Roughly four years after it acquired the company in late-2018, radio access networking (RAN) vendor Airspan recently announced it has agreed to sell Mimosa Networks, its fixed-wireless unit, to Radisys, a RAN software provider owned by Indian conglomerate Reliance Industries, for $60 million. In 2022, Mimosa reported about $25 million in revenue.

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Intel’s New Chips with Integrated Accelerators Could Boost vRAN Performance Enough to Spur Disruption

Summary Bullets:

Ed Gubbins, Principal Analyst

• Intel’s new system-on-a-chip (SoC) features integrated accelerators, which help close the performance gap between virtual RAN (vRAN) and traditional RAN. Thus far, accelerators have been offered as separate hardware cards.

• Rakuten Symphony’s plans to offer a vDU based on the new SoC, following the availability of Qualcomm’s new accelerator and Juniper’s recent move to give away its RAN Intelligent Controller, show vRAN momentum building.

Recently, vRAN vendor Rakuten Symphony revealed plans to produce a virtual distributed baseband unit (vDU) based on new Intel SoC, due in 2023, whose accelerator is integrated with the CPU rather than being offered as a separate hardware card. This represents a departure from the status quo (accelerators as separate hardware cards), but the two vendors say it also addresses a key obstacle that has been holding vRAN back.

Eutelsat and OneWeb: Can LEO+GEO Combination Compete with Starlink?

Summary Bullets:

Emir Halilovic, Principal Analyst
  • The Eutelsat and OneWeb merger brings two operators’ satellite constellations together, promising to combine strengths of 36 Eutelsat GEO satellites with OneWeb’s 648-strong LEO constellation.
  • Orchestrating services by utilizing both constellations will represent a significant network management challenge and an industry first.

The announced Eutelsat-OneWeb merger claims to be the world’s first combination of geostationary orbit (GEO) and low Earth orbit (LEO) constellations, creating an opportunity to utilize the advantages of both to address the growing market for satellite connectivity. The announcement mentions intentions of creating a single GEO/LEO services platform over time, which will provide services to customers using hybrid terminals. The intention of the merger makes sense conceptually: GEO platforms will provide superior per-unit capacity and compelling economics, while LEO satellites will provide ubiquitous coverage and low latency.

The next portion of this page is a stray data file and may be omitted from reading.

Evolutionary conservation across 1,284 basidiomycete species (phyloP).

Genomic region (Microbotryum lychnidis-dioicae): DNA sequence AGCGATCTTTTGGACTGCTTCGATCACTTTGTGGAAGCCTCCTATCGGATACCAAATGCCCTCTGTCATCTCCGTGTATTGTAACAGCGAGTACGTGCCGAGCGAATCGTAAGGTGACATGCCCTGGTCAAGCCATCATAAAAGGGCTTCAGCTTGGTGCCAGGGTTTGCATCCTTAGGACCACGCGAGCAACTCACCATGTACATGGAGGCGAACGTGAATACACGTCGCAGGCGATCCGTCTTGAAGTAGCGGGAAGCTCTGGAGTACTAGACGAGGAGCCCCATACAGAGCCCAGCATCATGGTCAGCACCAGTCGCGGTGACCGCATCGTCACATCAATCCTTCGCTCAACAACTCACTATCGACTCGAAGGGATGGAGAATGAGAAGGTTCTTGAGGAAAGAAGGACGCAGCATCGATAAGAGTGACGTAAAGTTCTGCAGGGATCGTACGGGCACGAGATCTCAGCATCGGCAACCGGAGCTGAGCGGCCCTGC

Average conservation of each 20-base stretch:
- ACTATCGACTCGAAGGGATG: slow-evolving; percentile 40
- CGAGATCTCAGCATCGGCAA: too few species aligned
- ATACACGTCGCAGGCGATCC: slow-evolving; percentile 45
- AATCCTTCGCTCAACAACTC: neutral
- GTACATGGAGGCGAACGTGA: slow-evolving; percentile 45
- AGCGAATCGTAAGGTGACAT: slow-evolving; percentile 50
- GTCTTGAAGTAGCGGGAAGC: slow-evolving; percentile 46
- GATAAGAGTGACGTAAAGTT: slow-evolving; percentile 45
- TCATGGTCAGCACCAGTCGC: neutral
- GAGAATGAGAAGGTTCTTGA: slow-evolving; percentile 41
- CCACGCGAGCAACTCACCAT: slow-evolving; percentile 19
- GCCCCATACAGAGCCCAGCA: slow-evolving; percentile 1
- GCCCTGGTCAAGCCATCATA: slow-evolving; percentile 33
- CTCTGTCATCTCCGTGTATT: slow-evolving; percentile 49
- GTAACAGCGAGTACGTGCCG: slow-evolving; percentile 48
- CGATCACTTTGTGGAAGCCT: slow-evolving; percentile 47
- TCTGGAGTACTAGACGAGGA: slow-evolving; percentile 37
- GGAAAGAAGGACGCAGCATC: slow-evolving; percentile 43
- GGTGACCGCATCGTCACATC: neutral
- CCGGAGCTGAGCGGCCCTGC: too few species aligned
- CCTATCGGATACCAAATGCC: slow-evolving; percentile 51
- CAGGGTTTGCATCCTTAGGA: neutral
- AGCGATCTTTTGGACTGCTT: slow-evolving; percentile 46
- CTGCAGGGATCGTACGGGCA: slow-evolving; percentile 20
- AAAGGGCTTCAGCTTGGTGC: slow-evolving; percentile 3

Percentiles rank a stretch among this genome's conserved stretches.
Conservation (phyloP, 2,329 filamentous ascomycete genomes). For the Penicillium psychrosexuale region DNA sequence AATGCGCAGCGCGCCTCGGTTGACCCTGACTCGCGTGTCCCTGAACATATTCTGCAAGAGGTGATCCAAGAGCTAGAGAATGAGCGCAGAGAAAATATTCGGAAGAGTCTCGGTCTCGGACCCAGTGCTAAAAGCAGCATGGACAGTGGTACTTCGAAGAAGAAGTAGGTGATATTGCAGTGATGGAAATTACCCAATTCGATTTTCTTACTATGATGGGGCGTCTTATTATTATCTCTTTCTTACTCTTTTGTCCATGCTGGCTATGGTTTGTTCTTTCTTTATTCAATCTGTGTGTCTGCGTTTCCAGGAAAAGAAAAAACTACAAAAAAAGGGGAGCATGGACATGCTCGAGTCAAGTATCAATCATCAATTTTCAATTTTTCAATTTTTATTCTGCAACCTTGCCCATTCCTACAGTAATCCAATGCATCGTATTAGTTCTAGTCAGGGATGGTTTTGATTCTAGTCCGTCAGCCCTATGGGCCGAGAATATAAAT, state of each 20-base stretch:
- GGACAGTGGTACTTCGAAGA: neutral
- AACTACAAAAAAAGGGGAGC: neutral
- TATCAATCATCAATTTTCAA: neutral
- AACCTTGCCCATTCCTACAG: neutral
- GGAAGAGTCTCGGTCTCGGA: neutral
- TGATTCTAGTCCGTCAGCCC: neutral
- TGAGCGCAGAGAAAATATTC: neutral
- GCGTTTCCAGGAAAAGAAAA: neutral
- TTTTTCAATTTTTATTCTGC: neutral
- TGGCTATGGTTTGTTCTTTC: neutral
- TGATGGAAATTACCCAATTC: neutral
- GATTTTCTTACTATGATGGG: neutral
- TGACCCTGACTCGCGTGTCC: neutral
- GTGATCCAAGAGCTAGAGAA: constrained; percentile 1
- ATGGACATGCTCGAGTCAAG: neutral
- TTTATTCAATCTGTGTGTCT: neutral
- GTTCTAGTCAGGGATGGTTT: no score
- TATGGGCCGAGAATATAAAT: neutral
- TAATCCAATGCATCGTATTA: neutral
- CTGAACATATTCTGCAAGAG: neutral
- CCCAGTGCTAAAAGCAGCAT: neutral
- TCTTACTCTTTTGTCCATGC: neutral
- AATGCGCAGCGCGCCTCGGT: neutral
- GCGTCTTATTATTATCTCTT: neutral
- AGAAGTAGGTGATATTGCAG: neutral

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The FCC-Proposed Faster Broadband Spells Tectonic Changes for US Broadband Ecosystem

Emir Halilovic, Principal Analyst

Summary Bullets:

  • US FCC chairwoman Jessica Rosenworcel proposed raising the national standard for broadband speeds to 100 Mbps/20 Mbps and resetting the long-term goal to 1 Gbps/500 Mbps (upload/download).
  • The speeds proposed would mean the end of a practical lifetime for legacy technologies like xDSL and earlier generations of cable, while opening a way for FWA and satellite broadband, especially in rural areas of the US.

Chairwoman Rosenworcel’s proposal still needs to be accepted by the bipartisan FCC. Once accepted, the national standard would likely be tied with access to federal funding for broadband development, which was boosted recently as a part of wider US government infrastructure investment program. As such, it would become a de facto standard in parts of the US, benefiting predominantly rural and sparsely populated areas where internet speeds slower than the proposed 100 Mbps/20 Mbps are still the norm.

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Network Automation (2.0) Takes on Service Assurance Challenges

Summary Bullets:

Glen Hunt, Principal Analyst
  • Automated network service provisioning (via SDN technologies) is an established industry norm; however, dealing with service quality assurance requires advanced capabilities such as real-time network visualization, multi-factor path computation, and the ability to dynamically handle high-scale network variations.
  • Service assurance benefits include optimization of network resources, increased revenue potential, and reduced operational costs, among others; achieving these objectives can yield significant operational efficiency and improved quality of experience for end users.

Operators continue to invest and scale their IP and transport networks to meet growing capacity and new use cases demands, and the need to expand automated network management beyond network element and service provisioning, as well as begin to address service assurance, has become a top priority. Experience has shown that today’s highly complex and dynamic networks rely on automation as the key to successfully delivering high-quality services. In the two most recent networking conferences (i.e., MWC 22 and MPLS SD & AI Net World), network automation demonstrations and proof of concept (PoC) presentations by vendors and network operators alike were front and center and show promise when addressing service quality assurance.